Vivos Therapeutics Stock: First Take After The Broad Market Sell-Off (NASDAQ:VVOS)
“Never go to bed mad. Stay up and fight.” ― Phyllis Diller
Today, we are taking an in-depth look at a medical device maker that looks like it has developed a best of breed product but whose stock has been hit by the broad market sell-off. An analysis is presented below.
Vivos Therapeutics, Inc. (NASDAQ:VVOS) is a Highlands Ranch, Colorado based commercial-stage medical technology concern focused on the development of non-surgical, non-invasive, and non-pharmaceutical solutions for sleep disordered breathing. It markets a system consisting of two oral appliances to treat mild-to-moderate obstructive sleep apnea (OSA) through dentists, as well as a home sleep test kit for diagnosis. Vivos promoted its first device in 2009 as BioMarketing Solutions, which was later purchased by Corrective BioTechnologies in 2016. The company went public in December 2020, raising net proceeds of $21.6 million at $6 per share. Its stock trades for around $3.25 a share, translating to a market cap of approximately $75 million.
OSA causes its sufferers to repeatedly stop and start breathing while they sleep. It is measured by a system dubbed the apnea-hypopnea index [AHI], which is the number of partial or complete airway blockages lasting at least ten seconds experienced by a patient in one hour. Vivos’ technologies currently target the population of mild-to-moderate OSA patients, who register between 5 and 30 on the AHI.
It is believed that one billion people worldwide and 54 million adult Americans are afflicted with OSA, yet owing to the high cost of and limited access to diagnosis, ~80% of OSA sufferers remain unidentified. Once diagnosed, treatment options are either surgery or unappealing non-surgical options like continuous positive airway pressure (CPAP) machines. Left untreated, OSA can significantly decrease quality of life by increasing the risk of a whole spectrum of disorders, including heart failure, diabetes, and dementia, amongst many others.
The company’s answer to OSA is Vivos System, consisting of its modified Mandibular Repositioning Nighttime Appliance (mmRNA), which is complemented by a Daytime Nighttime Appliance [DNA]. These devices are essentially retainers that reposition the jaw, altering the size, shape, and position of the tissues that comprise the upper airway; thus, enabling users to properly breath through their noses. DNA (first used in 2009) is a Class I palatal (roof of the mouth) expander while mmRNA (2014) is a Class II medical device that repositions the jaw and was cleared by the FDA in August 2021 for the treatment of mild-to-moderate sleep apnea and snoring in adults, later becoming the only such appliance approved for Medicare reimbursement in December 2021. mmRNA is primarily worn in the evening and overnight, with users able to talk, drink, and swallow but not eat. In multiple studies, The Vivos System devices were found to reduce AHI by an average of 67.4%. It has been administered to over 24,000 patients and found effective in ~87% of OSA cases.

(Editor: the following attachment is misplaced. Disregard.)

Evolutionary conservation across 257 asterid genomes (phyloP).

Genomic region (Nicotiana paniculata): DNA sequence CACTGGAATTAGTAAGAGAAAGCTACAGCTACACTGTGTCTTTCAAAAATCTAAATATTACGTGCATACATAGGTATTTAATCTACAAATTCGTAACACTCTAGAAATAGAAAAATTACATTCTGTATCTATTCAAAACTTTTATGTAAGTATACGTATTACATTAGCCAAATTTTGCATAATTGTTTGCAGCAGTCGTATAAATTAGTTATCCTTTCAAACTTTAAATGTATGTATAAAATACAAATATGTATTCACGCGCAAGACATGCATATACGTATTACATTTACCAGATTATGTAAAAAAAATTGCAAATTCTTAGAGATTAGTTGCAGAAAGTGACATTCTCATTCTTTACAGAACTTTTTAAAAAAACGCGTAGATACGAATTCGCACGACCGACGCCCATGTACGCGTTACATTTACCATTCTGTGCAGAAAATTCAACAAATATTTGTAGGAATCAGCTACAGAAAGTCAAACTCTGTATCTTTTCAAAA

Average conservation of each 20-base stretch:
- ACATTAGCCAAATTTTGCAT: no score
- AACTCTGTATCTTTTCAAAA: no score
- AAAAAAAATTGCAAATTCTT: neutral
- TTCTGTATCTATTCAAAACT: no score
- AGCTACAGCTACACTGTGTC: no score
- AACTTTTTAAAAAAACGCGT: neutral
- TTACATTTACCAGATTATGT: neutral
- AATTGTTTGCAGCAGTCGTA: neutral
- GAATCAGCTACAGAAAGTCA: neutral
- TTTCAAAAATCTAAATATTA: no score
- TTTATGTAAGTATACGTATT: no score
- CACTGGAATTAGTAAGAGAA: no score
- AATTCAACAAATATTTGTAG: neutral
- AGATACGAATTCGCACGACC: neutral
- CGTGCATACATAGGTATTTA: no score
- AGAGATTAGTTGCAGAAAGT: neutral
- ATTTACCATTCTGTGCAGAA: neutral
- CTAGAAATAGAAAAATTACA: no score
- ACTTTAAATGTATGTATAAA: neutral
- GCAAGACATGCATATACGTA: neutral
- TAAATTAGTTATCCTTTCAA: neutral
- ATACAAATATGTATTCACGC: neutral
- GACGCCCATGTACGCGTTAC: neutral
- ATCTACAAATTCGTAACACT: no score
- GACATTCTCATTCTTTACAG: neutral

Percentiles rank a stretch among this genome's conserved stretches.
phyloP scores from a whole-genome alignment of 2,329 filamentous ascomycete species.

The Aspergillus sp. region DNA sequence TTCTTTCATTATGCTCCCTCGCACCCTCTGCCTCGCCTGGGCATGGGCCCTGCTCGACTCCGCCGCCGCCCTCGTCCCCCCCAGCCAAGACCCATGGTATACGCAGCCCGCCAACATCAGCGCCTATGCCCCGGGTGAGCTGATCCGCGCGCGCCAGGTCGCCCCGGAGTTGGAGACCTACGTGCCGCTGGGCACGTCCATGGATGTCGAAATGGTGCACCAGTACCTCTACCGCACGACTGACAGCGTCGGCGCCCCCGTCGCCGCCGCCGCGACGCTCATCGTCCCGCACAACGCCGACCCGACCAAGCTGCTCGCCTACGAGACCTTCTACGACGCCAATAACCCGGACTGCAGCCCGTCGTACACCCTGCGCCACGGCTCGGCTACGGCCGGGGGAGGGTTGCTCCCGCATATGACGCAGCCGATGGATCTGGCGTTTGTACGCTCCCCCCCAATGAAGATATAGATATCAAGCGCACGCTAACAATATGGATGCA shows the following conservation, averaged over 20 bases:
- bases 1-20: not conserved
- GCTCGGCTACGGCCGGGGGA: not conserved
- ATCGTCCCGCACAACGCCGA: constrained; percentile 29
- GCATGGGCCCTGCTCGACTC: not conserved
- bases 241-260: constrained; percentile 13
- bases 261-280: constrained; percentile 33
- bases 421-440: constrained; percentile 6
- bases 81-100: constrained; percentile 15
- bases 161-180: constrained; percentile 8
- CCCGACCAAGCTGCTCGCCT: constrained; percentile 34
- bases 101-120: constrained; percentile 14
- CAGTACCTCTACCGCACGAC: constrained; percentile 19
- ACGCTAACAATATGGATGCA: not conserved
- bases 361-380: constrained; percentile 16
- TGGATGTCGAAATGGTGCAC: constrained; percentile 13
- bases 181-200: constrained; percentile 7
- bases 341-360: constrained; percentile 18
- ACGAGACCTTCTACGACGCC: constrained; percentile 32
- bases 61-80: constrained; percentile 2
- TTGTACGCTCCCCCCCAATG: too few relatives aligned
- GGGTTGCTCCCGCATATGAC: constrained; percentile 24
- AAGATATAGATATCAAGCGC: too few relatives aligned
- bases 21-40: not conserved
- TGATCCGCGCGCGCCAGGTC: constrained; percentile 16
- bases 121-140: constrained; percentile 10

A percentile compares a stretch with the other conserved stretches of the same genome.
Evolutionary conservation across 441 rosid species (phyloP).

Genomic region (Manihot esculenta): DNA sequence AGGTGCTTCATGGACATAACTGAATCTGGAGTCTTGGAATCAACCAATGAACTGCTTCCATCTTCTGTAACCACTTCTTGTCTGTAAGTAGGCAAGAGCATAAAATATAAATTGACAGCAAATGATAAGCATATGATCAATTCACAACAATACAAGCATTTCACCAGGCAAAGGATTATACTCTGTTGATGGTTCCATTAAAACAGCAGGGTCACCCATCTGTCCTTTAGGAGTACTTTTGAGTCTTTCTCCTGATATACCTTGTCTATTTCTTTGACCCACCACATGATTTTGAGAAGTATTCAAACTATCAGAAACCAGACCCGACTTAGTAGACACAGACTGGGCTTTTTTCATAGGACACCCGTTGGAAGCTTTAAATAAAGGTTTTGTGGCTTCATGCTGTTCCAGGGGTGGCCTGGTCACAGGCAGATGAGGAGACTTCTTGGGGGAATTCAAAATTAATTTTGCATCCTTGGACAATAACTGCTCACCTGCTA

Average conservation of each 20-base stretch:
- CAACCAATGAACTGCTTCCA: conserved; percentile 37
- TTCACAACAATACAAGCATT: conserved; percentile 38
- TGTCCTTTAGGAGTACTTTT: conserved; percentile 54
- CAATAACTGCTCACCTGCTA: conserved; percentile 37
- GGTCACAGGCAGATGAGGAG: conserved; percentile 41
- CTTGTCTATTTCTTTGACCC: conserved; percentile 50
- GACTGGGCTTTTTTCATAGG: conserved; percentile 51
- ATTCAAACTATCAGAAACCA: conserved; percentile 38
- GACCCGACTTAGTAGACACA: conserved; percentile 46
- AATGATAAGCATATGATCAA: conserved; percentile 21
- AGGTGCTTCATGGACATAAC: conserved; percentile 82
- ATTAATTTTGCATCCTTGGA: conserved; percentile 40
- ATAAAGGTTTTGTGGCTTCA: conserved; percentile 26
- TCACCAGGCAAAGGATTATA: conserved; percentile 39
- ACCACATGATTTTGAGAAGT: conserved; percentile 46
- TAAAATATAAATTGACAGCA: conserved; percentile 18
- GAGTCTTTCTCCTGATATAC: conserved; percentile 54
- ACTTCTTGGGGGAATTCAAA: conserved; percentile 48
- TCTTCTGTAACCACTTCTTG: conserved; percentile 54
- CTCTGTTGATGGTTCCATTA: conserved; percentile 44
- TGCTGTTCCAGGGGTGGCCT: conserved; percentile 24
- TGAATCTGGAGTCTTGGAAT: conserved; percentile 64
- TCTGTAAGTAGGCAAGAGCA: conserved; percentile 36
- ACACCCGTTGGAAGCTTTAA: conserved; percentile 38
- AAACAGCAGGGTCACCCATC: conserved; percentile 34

To aid in the diagnosis of OSA, Vivos distributes a home sleep test called SleepImage Powered by VivoScore that fits on a finger and measures AHI and other sleep metrics. This 510[K] cleared product was formally launched by Vivos in February 2021.
The company also sells Vivos Guides, which are Class I devices for tooth positioning.
Sales of its products are primarily through dentists, who are already experts on craniofacial abnormalities. To date, Vivos has trained ~1,350 dentists (primarily in North America) through its Vivos Integrated Practice (VIP) program, which provides strong economic incentive to diagnose OSA and treat patients with Vivos System. VIP dentists pay anywhere from $12,500 to $50,000 (plus $10,000 per associate) for training. The higher the upfront fee, the cheaper the cost of Vivos System and Guides, which the company receives ~$1,600 and ~$400 per device on average, respectively. These levels translate to approximately 70%-80% gross margins. With ~200,000 dental practices in the U.S. and Canada, there is ample market opportunity for the company to exploit.
To increase further adoption, Vivos is developing a network of ear, nose, and throat specialists, sleep experts, pulmonologists, and other healthcare professionals who treat sleep disorders to collaborate with its VIPs. It has also built an institute, which opened in August 2021, to provide onsite training to its VIPs and other healthcare providers. Furthermore, the company is in discussions with several dental service organizations representing nearly 4,000 offices to launch pilot programs beginning in 4Q21.
Benefits of the Vivos System
In addition to curing or relieving OSA at a high rate, Vivos System is not a lifelong solution like a CPAP device. By contrast, patients receive initial therapeutic benefits within days or weeks with optimal and usually permanent results typically achieved in 12 to 24 months – at which point the commitment ends. At an average estimated treatment cost to the patient of ~$9,000 (which is covered by most health plans), it is significantly cheaper and less invasive than the other potentially permanent solution: maxillomandibular advancement surgery, which runs ~$70,000 per procedure. For some, Vivos System provides resolution of TMJ pain, locking, and clicking. Furthermore, from an aesthetic perspective, it restores facial symmetry through craniofacial and orthodontic correction, while producing a broader and less gummy smile.
To be sure, there are dozens of other oral appliances on the market but none are approved by the FDA and all require a lifetime commitment. Inspire Medical Systems (NYSE:INSP) treats OSA patients with a surgical implant that temporarily opens the airway by moving the tongue forward through electrical stimulation. Although effective, it must be used every night ad mortem.